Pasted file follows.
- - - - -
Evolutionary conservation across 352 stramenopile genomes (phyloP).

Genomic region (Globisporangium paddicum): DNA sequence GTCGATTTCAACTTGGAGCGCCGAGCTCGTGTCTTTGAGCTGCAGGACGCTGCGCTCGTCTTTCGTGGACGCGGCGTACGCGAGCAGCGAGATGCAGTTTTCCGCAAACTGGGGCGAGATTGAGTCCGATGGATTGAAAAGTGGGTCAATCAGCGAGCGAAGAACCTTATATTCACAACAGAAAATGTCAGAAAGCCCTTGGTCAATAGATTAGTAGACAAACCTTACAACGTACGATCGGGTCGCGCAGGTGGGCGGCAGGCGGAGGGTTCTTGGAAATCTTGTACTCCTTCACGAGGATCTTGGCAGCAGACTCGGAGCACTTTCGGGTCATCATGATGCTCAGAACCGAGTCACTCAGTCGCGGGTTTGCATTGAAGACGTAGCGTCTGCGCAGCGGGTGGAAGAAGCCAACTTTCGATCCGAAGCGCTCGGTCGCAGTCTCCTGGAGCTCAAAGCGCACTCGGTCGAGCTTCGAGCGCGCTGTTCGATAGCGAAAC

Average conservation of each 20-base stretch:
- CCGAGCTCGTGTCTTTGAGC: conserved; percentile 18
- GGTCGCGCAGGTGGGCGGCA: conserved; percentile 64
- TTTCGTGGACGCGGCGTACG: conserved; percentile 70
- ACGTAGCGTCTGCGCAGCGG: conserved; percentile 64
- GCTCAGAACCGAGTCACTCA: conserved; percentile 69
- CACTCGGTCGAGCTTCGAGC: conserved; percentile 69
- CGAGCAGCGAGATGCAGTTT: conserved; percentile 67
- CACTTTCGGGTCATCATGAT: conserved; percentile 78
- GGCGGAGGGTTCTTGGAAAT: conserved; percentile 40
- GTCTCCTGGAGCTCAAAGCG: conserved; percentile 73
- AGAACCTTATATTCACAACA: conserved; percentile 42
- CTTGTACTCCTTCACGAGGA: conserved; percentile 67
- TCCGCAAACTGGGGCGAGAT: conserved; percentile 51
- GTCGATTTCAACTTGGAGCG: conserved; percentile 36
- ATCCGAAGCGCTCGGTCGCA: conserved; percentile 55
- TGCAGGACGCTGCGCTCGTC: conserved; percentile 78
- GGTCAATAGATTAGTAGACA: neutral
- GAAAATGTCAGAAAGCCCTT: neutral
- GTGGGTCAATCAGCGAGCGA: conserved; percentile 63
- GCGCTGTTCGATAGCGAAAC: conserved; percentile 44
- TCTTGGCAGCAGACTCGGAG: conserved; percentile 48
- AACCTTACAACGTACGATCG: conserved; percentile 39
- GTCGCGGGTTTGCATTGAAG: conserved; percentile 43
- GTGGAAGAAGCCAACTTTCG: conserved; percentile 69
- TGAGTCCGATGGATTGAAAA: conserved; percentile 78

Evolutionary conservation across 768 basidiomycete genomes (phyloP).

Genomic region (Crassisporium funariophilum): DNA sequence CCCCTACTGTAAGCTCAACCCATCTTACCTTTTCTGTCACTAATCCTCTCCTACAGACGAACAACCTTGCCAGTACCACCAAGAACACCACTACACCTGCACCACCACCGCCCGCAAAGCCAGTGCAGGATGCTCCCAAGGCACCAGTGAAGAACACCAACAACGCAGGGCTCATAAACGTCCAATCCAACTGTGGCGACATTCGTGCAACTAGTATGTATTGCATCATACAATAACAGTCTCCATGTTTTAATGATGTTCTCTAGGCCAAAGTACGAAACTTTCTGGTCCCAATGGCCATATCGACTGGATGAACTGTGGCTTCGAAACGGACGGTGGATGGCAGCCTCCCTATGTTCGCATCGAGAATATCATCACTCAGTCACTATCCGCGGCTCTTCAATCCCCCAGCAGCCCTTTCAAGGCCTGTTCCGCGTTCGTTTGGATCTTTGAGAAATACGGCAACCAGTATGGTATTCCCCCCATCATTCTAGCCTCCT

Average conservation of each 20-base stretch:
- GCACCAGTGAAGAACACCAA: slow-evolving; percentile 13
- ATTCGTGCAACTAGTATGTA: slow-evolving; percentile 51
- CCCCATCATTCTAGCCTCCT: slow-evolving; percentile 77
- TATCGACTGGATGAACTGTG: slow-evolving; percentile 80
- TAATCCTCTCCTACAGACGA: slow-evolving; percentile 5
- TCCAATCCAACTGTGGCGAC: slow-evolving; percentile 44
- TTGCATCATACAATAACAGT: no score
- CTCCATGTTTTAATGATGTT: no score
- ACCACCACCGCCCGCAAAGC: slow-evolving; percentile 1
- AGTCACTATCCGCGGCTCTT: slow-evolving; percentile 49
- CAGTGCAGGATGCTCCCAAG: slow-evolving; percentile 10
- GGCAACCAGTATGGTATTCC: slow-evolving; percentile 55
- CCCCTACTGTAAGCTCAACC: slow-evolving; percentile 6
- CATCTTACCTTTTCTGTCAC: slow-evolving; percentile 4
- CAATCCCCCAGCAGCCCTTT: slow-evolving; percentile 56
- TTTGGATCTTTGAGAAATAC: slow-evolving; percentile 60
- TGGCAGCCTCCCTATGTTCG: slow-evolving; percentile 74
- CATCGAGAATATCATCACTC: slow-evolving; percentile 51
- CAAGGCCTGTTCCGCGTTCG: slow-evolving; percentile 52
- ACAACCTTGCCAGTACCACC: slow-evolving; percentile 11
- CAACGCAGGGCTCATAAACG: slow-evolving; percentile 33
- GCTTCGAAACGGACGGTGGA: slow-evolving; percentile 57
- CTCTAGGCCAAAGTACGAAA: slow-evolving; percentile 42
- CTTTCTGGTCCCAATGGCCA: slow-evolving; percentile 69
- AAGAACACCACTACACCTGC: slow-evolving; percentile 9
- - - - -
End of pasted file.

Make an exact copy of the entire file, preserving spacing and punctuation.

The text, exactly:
Evolutionary conservation across 352 stramenopile genomes (phyloP).

Genomic region (Globisporangium paddicum): DNA sequence GTCGATTTCAACTTGGAGCGCCGAGCTCGTGTCTTTGAGCTGCAGGACGCTGCGCTCGTCTTTCGTGGACGCGGCGTACGCGAGCAGCGAGATGCAGTTTTCCGCAAACTGGGGCGAGATTGAGTCCGATGGATTGAAAAGTGGGTCAATCAGCGAGCGAAGAACCTTATATTCACAACAGAAAATGTCAGAAAGCCCTTGGTCAATAGATTAGTAGACAAACCTTACAACGTACGATCGGGTCGCGCAGGTGGGCGGCAGGCGGAGGGTTCTTGGAAATCTTGTACTCCTTCACGAGGATCTTGGCAGCAGACTCGGAGCACTTTCGGGTCATCATGATGCTCAGAACCGAGTCACTCAGTCGCGGGTTTGCATTGAAGACGTAGCGTCTGCGCAGCGGGTGGAAGAAGCCAACTTTCGATCCGAAGCGCTCGGTCGCAGTCTCCTGGAGCTCAAAGCGCACTCGGTCGAGCTTCGAGCGCGCTGTTCGATAGCGAAAC

Average conservation of each 20-base stretch:
- CCGAGCTCGTGTCTTTGAGC: conserved; percentile 18
- GGTCGCGCAGGTGGGCGGCA: conserved; percentile 64
- TTTCGTGGACGCGGCGTACG: conserved; percentile 70
- ACGTAGCGTCTGCGCAGCGG: conserved; percentile 64
- GCTCAGAACCGAGTCACTCA: conserved; percentile 69
- CACTCGGTCGAGCTTCGAGC: conserved; percentile 69
- CGAGCAGCGAGATGCAGTTT: conserved; percentile 67
- CACTTTCGGGTCATCATGAT: conserved; percentile 78
- GGCGGAGGGTTCTTGGAAAT: conserved; percentile 40
- GTCTCCTGGAGCTCAAAGCG: conserved; percentile 73
- AGAACCTTATATTCACAACA: conserved; percentile 42
- CTTGTACTCCTTCACGAGGA: conserved; percentile 67
- TCCGCAAACTGGGGCGAGAT: conserved; percentile 51
- GTCGATTTCAACTTGGAGCG: conserved; percentile 36
- ATCCGAAGCGCTCGGTCGCA: conserved; percentile 55
- TGCAGGACGCTGCGCTCGTC: conserved; percentile 78
- GGTCAATAGATTAGTAGACA: neutral
- GAAAATGTCAGAAAGCCCTT: neutral
- GTGGGTCAATCAGCGAGCGA: conserved; percentile 63
- GCGCTGTTCGATAGCGAAAC: conserved; percentile 44
- TCTTGGCAGCAGACTCGGAG: conserved; percentile 48
- AACCTTACAACGTACGATCG: conserved; percentile 39
- GTCGCGGGTTTGCATTGAAG: conserved; percentile 43
- GTGGAAGAAGCCAACTTTCG: conserved; percentile 69
- TGAGTCCGATGGATTGAAAA: conserved; percentile 78

Evolutionary conservation across 768 basidiomycete genomes (phyloP).

Genomic region (Crassisporium funariophilum): DNA sequence CCCCTACTGTAAGCTCAACCCATCTTACCTTTTCTGTCACTAATCCTCTCCTACAGACGAACAACCTTGCCAGTACCACCAAGAACACCACTACACCTGCACCACCACCGCCCGCAAAGCCAGTGCAGGATGCTCCCAAGGCACCAGTGAAGAACACCAACAACGCAGGGCTCATAAACGTCCAATCCAACTGTGGCGACATTCGTGCAACTAGTATGTATTGCATCATACAATAACAGTCTCCATGTTTTAATGATGTTCTCTAGGCCAAAGTACGAAACTTTCTGGTCCCAATGGCCATATCGACTGGATGAACTGTGGCTTCGAAACGGACGGTGGATGGCAGCCTCCCTATGTTCGCATCGAGAATATCATCACTCAGTCACTATCCGCGGCTCTTCAATCCCCCAGCAGCCCTTTCAAGGCCTGTTCCGCGTTCGTTTGGATCTTTGAGAAATACGGCAACCAGTATGGTATTCCCCCCATCATTCTAGCCTCCT

Average conservation of each 20-base stretch:
- GCACCAGTGAAGAACACCAA: slow-evolving; percentile 13
- ATTCGTGCAACTAGTATGTA: slow-evolving; percentile 51
- CCCCATCATTCTAGCCTCCT: slow-evolving; percentile 77
- TATCGACTGGATGAACTGTG: slow-evolving; percentile 80
- TAATCCTCTCCTACAGACGA: slow-evolving; percentile 5
- TCCAATCCAACTGTGGCGAC: slow-evolving; percentile 44
- TTGCATCATACAATAACAGT: no score
- CTCCATGTTTTAATGATGTT: no score
- ACCACCACCGCCCGCAAAGC: slow-evolving; percentile 1
- AGTCACTATCCGCGGCTCTT: slow-evolving; percentile 49
- CAGTGCAGGATGCTCCCAAG: slow-evolving; percentile 10
- GGCAACCAGTATGGTATTCC: slow-evolving; percentile 55
- CCCCTACTGTAAGCTCAACC: slow-evolving; percentile 6
- CATCTTACCTTTTCTGTCAC: slow-evolving; percentile 4
- CAATCCCCCAGCAGCCCTTT: slow-evolving; percentile 56
- TTTGGATCTTTGAGAAATAC: slow-evolving; percentile 60
- TGGCAGCCTCCCTATGTTCG: slow-evolving; percentile 74
- CATCGAGAATATCATCACTC: slow-evolving; percentile 51
- CAAGGCCTGTTCCGCGTTCG: slow-evolving; percentile 52
- ACAACCTTGCCAGTACCACC: slow-evolving; percentile 11
- CAACGCAGGGCTCATAAACG: slow-evolving; percentile 33
- GCTTCGAAACGGACGGTGGA: slow-evolving; percentile 57
- CTCTAGGCCAAAGTACGAAA: slow-evolving; percentile 42
- CTTTCTGGTCCCAATGGCCA: slow-evolving; percentile 69
- AAGAACACCACTACACCTGC: slow-evolving; percentile 9